The material in the first film came from my lifetime obsession with Stuff. One of the things we’re proudest of is that for each of the subsequent films we’ve partnered with activist organisations who are conducting ongoing campaigns on those issues, such as the Safe Cosmetics Campaign or the Electronics TakeBack Coalition. They help us make sure that everything we say in the film is carefully researched and referenced – that’s why each film includes onscreen facts and an annotated script with additional detail. The industries and interest groups we take on in the films have often criticised our interpretation of the facts, but the facts themselves stand up.

Why do you use the illustration style of presentation?

The first film is based on a live talk that I gave for years at schools, conferences – all kinds of events. In the live talk, I have a large sheet of butcher paper on a wall behind me and I walk people through the Story of Stuff, drawing as I go. Every time I gave the talk, someone would ask for a movie of it. For three years, I delayed, thinking no one would watch a movie of me talking about systems of production and consumption. When I just got so sick of doing the talk, I finally made a movie. I had a friend film me doing the live talk one last time, then went to Free Range Studios to ask them how one might capture the presentation online.

Jonah Sachs and Louis Fox, who co-founded Free Range Studios, and Free Range’s animation director, Ruben DeLuna, deserve all the credit. They created a style that is so inviting and refreshing that they balance out the severity and grimness of the actual data. The environmental situation is scary and the cute drawings offered a little relief, which allowed us to explore the topic even further. I am guessing that if we had used real footage of trashed eco systems, poisoned workers and toxic waste, far fewer people would have sat through the whole 20 minutes.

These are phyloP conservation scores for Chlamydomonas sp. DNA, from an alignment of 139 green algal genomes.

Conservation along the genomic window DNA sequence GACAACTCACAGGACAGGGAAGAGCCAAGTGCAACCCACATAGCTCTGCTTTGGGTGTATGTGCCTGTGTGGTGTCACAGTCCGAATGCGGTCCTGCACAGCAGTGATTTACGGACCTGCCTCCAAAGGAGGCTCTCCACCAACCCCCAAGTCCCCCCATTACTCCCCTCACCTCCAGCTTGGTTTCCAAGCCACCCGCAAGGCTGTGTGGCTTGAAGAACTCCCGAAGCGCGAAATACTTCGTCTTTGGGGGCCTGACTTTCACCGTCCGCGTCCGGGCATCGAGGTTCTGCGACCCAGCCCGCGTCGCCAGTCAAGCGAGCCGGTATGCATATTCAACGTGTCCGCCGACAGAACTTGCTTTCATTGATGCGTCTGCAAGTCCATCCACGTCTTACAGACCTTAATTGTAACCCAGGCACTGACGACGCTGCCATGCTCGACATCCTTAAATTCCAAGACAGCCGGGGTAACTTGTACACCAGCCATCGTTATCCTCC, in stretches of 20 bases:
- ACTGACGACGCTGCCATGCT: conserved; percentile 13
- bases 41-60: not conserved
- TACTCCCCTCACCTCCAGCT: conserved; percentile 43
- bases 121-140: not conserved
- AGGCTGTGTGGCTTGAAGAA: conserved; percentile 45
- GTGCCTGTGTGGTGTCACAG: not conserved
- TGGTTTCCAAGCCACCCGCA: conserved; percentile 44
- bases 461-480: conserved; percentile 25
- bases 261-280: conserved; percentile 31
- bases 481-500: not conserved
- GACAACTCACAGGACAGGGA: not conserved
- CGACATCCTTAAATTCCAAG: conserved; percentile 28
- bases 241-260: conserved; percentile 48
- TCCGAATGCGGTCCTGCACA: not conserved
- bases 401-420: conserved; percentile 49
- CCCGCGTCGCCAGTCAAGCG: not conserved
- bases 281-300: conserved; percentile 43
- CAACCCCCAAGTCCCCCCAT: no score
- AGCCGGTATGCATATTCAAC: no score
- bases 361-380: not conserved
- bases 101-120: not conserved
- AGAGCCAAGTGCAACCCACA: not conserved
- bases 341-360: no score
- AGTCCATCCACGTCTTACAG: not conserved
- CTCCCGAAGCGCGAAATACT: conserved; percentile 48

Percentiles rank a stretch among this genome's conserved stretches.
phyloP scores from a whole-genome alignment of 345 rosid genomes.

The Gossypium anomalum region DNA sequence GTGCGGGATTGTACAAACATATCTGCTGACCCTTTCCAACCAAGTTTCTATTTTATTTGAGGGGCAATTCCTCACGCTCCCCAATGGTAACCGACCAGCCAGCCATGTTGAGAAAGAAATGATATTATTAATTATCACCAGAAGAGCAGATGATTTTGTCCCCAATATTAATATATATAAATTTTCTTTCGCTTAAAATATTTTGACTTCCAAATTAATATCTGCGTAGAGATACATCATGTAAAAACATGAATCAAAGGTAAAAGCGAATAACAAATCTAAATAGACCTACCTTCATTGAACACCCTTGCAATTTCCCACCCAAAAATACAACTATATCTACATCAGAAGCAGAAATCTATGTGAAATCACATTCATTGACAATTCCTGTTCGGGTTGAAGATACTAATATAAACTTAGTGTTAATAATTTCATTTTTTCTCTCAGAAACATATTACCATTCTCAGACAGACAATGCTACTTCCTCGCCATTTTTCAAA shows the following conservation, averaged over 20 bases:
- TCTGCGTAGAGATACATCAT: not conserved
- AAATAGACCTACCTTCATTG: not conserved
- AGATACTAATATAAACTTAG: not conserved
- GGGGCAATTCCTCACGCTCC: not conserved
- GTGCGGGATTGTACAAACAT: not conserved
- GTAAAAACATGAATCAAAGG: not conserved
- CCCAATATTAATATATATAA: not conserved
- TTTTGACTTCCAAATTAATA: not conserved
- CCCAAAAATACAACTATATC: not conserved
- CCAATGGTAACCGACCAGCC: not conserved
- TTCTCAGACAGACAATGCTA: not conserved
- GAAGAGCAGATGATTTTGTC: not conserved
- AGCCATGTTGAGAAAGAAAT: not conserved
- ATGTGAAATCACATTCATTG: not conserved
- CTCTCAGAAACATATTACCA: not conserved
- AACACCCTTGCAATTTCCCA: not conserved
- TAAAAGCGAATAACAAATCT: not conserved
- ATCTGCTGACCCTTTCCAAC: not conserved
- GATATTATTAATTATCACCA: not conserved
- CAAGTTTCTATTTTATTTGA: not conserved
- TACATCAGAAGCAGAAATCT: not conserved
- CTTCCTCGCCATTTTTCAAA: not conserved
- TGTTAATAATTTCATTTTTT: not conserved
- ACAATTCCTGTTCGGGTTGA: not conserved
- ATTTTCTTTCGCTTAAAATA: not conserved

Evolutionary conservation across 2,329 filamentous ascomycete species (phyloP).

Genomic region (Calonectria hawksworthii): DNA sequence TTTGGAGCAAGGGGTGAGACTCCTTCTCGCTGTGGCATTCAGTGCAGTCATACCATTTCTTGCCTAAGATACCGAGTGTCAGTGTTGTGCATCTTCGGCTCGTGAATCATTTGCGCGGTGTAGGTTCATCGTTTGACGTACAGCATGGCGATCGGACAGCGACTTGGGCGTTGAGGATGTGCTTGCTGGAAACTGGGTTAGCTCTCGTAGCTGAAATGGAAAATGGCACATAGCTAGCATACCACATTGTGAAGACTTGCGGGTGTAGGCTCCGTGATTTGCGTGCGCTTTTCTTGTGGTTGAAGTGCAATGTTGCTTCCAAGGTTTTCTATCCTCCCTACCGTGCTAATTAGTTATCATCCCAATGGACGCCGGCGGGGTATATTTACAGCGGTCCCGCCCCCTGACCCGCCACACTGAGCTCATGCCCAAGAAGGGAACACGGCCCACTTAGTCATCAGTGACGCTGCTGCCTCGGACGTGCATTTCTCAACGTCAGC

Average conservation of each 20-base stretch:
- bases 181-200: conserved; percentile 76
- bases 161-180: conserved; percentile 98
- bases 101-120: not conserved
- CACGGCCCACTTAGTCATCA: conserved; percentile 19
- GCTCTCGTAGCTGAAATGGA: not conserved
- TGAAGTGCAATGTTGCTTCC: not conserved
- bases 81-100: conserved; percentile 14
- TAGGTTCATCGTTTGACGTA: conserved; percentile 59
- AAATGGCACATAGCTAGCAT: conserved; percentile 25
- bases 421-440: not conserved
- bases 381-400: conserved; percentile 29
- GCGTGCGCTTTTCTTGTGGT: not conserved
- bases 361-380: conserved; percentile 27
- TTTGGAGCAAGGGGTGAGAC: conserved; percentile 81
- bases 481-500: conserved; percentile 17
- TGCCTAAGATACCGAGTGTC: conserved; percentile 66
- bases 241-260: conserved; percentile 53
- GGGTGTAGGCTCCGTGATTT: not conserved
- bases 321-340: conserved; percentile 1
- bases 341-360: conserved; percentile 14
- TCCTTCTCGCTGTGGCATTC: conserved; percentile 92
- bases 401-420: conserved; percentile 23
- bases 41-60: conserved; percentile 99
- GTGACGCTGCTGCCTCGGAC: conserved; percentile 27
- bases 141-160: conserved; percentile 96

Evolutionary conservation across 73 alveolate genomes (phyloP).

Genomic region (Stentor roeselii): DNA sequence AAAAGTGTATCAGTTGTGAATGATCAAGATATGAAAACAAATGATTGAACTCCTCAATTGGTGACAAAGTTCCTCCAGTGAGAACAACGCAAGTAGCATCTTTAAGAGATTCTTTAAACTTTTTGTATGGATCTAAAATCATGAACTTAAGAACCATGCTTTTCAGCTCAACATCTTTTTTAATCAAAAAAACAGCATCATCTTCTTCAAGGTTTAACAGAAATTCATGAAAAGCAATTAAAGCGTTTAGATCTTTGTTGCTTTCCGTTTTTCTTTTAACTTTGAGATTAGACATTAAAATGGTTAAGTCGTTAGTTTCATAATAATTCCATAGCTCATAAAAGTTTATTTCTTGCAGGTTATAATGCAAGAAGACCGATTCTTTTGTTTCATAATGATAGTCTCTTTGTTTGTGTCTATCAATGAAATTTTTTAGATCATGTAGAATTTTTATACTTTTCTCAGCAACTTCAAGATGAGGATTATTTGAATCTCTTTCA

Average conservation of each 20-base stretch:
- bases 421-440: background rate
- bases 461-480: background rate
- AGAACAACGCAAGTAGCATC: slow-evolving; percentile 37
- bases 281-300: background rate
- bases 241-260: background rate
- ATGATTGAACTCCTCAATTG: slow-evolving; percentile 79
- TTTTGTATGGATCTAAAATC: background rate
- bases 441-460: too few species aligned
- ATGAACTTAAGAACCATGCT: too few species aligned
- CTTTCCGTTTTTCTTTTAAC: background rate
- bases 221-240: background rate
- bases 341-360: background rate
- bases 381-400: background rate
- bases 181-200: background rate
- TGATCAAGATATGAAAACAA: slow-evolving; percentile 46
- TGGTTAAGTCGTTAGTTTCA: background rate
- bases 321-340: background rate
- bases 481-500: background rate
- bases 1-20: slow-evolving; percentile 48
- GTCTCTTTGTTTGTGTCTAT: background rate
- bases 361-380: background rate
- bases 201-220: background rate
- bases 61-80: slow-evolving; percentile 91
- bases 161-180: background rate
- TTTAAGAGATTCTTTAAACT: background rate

The number one complaint I get about the film is that I left something out, to which I say “duh, it’s a 20 minute cartoon.” Yes, I left stuff out. Yes, I oversimplified. You can’t fit everything in an entire global system in 20 minutes. That said there is a difference between dumbing down and simplifying. I did simplify; I did not dumb down. I said it like it is. That’s our challenge – how to distill down complex, often technical, sometimes boring and wonky issues in a way that is accessible but doesn’t dumb it down.

How long does it take, including research, to complete one of your films?

We’ve done three films a year in the past two years, so it averages out to about four months of solid work on each one. But we don’t start from scratch each time. There’s a lot of thinking ahead, one or two films down the road.

Do you think that it is important to create a sustainable economy for the benefit of the environment and its people?

Sure. But we’ve got to be clear about what ‘sustainable’ means. Our economy is built around a deep belief that unlimited economic growth is both desirable and possible. The data doesn’t back this up. Once a country gets to a certain point in its industrial development (e.g., safe houses, secure food, access to medicine), increased economic growth does not necessarily add to happiness and well-being, and in many cases can undermine these things. Unfortunately, our political and economic leaders got off track in this country thinking that economic growth is the goal, and are willing to sacrifice good schools, a clean environment and public health for these things. It should be the other way around: health and happiness should be the goal with economic growth one tool among many.

What has been your personal highlight of The Story of Stuff Project so far?

Every day I get emails and letters from people and, when I am traveling about, I meet people who say that The Story of Stuff Project’s films have inspired them to rethink their relationship with stuff and to get involved in making the world better. There’s nothing that makes me happier than hearing these stories from kids, business people, educators, faith leaders, parents, economists – all kinds of people. I am enormously grateful to them for feeding my sense of hope.

What is the future lies ahead for The Story of Stuff?

We’re always looking at new media platforms that will give us an opportunity to reach more people. But what we’re really excited about is deepening our relationship with our community. If people in our community connect with each other and start local projects that are not affiliated with The Story of Stuff, that’s fine. We don’t need to perpetuate the organisation. Let a thousand flowers bloom.